Maryland's Tobacco Resource Center - Linking Professionals to Best Practices

Pregnancy

If all pregnant women stopped smoking it is estimated that the number of infant deaths would decrease by 10%.1

Pregnancy Rewards Program and Brief Intervention Toolkit.

  • Providers: Have you heard about the NEW PREGNANCY REWARDS PROGRAM through the Maryland Tobacco Quitline?  Extended services continue to include 1)  10 pre and postpartum  sessions 2)  Free NRT with a prescription.  
     
  • Now pregnant smokers can earn up to $100 in gift cards!  The current benefit is up to four $25 Target gift cards. Participants can receive gift cards by completing a series of phone calls while pregnant and after the baby is born.  Enroll by text, phone, or online: (1) Text "READY" to 200-400, (2) Call 1-800-QUIT-NOW (1-800-784-8669; TTY: 1-877-777-6534) to talk to a live Quit Coach, (3) Visit www.SmokingStopsHere.com.  
     
  • Also, providers can take advantage of MDH's easy to use, brief intervention toolkit by clicking here

 

Pregnancy and Smoking

Recent research in the patterns of brain development has shown a strong relationship between prenatal conditions and future development of abnormalities in youth.  Not all abnormalities that develop over a lifetime are the result of prenatal negligence, but many abnormalities seem to have a connection with complications during gestation.  One of the most dangerous behaviors an expecting mother can engage in is exposing her fetus to any of the thousands of chemicals in cigarette smoke, either directly or through secondhand smoke.

  • Roughly 22% of women in the United States use tobacco products and as many as 13-22% of them smoke while pregnant.1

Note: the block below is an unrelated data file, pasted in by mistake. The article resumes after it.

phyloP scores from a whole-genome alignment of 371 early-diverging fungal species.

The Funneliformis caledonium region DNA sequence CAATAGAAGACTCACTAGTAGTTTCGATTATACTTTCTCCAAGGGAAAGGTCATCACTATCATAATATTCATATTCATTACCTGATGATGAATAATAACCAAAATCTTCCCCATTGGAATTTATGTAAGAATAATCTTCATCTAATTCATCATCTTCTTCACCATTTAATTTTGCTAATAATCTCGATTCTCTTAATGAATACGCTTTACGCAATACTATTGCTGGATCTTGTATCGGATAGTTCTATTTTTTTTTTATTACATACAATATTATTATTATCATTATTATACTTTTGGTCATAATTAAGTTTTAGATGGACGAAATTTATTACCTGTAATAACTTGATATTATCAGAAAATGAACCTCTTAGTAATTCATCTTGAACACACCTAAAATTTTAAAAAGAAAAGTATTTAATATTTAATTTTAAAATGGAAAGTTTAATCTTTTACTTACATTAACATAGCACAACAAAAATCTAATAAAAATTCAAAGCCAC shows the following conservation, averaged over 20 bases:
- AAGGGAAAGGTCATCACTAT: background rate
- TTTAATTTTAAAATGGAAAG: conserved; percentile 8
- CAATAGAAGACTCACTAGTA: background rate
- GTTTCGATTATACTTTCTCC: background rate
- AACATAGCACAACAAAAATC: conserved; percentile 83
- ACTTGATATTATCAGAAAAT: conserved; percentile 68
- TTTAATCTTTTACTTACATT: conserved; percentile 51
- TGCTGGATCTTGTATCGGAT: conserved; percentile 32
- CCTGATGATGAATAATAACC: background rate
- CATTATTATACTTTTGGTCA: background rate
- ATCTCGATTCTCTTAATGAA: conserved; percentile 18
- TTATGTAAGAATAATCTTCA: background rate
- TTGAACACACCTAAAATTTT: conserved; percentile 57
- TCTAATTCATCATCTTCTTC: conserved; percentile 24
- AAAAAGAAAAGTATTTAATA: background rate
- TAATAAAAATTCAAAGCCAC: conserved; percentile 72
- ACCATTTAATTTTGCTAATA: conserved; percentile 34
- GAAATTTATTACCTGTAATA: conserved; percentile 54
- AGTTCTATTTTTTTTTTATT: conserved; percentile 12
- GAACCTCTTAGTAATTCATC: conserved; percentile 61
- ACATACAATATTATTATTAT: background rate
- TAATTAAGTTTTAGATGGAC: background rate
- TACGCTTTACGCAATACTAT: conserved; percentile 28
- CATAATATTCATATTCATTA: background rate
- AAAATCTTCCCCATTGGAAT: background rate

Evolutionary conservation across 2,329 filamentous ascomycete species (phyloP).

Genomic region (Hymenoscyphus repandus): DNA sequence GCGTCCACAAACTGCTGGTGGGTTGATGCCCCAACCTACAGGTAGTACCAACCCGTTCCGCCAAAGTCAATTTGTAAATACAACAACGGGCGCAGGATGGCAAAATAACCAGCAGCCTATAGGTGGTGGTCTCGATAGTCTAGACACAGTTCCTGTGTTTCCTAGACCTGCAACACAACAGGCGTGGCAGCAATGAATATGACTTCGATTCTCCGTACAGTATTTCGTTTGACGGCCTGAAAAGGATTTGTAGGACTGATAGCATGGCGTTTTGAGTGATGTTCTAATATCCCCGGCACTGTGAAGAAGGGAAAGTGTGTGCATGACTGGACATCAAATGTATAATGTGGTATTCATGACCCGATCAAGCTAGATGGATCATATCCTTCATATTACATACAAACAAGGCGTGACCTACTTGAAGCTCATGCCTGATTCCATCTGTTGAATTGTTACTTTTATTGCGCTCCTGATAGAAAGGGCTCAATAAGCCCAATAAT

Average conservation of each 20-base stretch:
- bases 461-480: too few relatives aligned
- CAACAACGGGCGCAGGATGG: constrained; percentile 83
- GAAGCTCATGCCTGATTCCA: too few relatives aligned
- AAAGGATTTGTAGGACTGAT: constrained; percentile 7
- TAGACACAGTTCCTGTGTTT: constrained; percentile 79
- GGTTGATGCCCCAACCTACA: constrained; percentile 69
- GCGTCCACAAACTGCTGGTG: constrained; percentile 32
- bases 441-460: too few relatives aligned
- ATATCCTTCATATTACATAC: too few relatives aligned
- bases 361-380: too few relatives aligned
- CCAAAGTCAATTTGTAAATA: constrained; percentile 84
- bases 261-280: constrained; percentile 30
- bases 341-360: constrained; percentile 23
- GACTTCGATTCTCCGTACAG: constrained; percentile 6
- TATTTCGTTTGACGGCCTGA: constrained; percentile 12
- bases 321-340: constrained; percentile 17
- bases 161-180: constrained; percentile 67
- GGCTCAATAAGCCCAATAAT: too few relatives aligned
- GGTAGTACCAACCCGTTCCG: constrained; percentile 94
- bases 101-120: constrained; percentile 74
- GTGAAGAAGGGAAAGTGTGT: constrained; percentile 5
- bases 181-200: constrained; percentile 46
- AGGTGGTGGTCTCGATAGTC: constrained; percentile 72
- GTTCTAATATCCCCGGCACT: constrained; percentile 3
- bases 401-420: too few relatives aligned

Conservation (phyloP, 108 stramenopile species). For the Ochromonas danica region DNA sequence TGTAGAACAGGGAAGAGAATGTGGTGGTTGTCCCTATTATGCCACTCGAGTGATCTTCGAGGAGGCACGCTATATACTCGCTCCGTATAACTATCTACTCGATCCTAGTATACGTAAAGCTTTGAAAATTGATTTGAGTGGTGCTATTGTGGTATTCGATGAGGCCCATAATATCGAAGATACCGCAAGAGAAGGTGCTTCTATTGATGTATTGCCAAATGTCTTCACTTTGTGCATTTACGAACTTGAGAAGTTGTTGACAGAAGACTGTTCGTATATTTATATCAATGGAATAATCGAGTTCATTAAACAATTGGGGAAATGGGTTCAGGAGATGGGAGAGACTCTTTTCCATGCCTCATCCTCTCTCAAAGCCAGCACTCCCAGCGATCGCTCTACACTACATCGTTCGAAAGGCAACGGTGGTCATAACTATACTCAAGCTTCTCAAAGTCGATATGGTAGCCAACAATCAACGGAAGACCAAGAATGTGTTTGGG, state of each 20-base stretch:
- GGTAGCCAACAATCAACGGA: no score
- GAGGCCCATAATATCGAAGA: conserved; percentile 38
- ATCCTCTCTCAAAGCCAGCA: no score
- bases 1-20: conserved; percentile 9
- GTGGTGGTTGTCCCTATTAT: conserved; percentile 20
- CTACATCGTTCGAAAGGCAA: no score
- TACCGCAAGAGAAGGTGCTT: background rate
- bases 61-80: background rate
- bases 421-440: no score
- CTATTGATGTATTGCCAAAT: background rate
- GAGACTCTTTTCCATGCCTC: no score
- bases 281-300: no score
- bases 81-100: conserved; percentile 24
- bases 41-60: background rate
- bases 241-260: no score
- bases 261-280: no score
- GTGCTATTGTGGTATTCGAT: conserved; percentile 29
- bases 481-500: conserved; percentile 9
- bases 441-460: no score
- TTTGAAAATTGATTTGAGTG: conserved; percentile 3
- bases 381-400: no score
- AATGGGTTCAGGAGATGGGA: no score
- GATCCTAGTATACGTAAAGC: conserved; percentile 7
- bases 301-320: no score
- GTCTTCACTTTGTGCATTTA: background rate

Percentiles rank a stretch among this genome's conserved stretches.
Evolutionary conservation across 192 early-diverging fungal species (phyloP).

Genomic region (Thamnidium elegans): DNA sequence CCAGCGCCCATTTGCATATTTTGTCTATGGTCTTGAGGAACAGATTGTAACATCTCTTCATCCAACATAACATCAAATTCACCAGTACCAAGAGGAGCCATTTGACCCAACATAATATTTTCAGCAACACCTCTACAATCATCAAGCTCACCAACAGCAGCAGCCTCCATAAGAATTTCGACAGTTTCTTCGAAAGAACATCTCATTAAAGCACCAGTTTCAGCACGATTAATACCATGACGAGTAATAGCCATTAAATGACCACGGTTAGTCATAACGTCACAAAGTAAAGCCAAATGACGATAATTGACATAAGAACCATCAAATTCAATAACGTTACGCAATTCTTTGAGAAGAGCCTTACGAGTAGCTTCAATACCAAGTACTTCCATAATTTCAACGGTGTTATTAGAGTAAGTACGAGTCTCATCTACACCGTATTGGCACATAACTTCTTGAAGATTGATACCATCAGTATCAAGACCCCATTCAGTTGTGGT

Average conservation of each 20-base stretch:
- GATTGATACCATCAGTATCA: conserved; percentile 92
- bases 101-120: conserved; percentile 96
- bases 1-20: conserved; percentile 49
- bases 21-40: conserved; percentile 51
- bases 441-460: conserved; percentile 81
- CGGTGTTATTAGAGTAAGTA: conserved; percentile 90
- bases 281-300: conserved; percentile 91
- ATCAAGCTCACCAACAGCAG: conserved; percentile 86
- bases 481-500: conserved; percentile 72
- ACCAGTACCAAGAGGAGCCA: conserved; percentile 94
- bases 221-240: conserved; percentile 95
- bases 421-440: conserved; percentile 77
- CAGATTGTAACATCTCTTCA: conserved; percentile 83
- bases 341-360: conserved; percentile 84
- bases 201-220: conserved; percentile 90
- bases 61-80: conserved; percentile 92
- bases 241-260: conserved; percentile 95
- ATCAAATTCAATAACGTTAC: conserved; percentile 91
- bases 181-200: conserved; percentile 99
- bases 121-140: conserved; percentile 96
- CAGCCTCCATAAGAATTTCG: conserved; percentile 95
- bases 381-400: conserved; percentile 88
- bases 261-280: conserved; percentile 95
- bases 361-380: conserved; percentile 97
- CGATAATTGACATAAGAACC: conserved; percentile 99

• Since the fetus’s circulatory system is in part regulated by the mother’s body, anything inhaled by the mother and carried through her bloodstream has direct access to the baby.  These toxins will:2
  • Decrease amount of oxygen the baby receives
  • Increase the baby’s heart rate
  • Increase the baby’s risk of developing respiratory complications
  • Increase the risk of premature birth or miscarriage

Smoking and the Baby

In this video, a former smoker describes her experience having her daughter prematurely.

Due to the high rate of development during pregnancy and childhood development, the baby is highly sensitive to these toxins as slight chemical deviations could significantly alter development.  Smoking while pregnant increases the baby’s risks to a number of complications during development including:2,3

  • Low birth weight
  • Premature birth
  • Multiple placental problems
  • Death

Smoking while pregnant also increases risk of complications following childbirth including:3

  • Childhood obesity
  • Ear infections
  • Respiratory infections
  • Poor learning skills
  • Problems processing sound
  • Decreased cognitive abilities
  • Asthma
  • Withdrawal symptoms
  • Sudden Infant Death Syndrome (SIDS)

Smoking and the Mother

The risks to the baby during and after the pregnancy are the result of exposure to lethal levels of carbon monoxide, toxicity from the roughly 4,000 chemicals in cigarette smoke, damage to genetic material and significantly decreased amounts of oxygen that reach the baby’s brain during development.3,4,5  These are all risk factors that ultimately explain why babies born to smokers are almost 60% more likely to die as infants than babies born to nonsmokers.1  These problems are not limited to being a consequence of just direct smoke, as research shows that exposure to secondhand smoke is equally as detrimental to the baby’s health during development.2  As alarming as these conditions are, the focus should not solely be on the infant, but also the mother as smoking also puts her at risk for many additional complications including:3,4,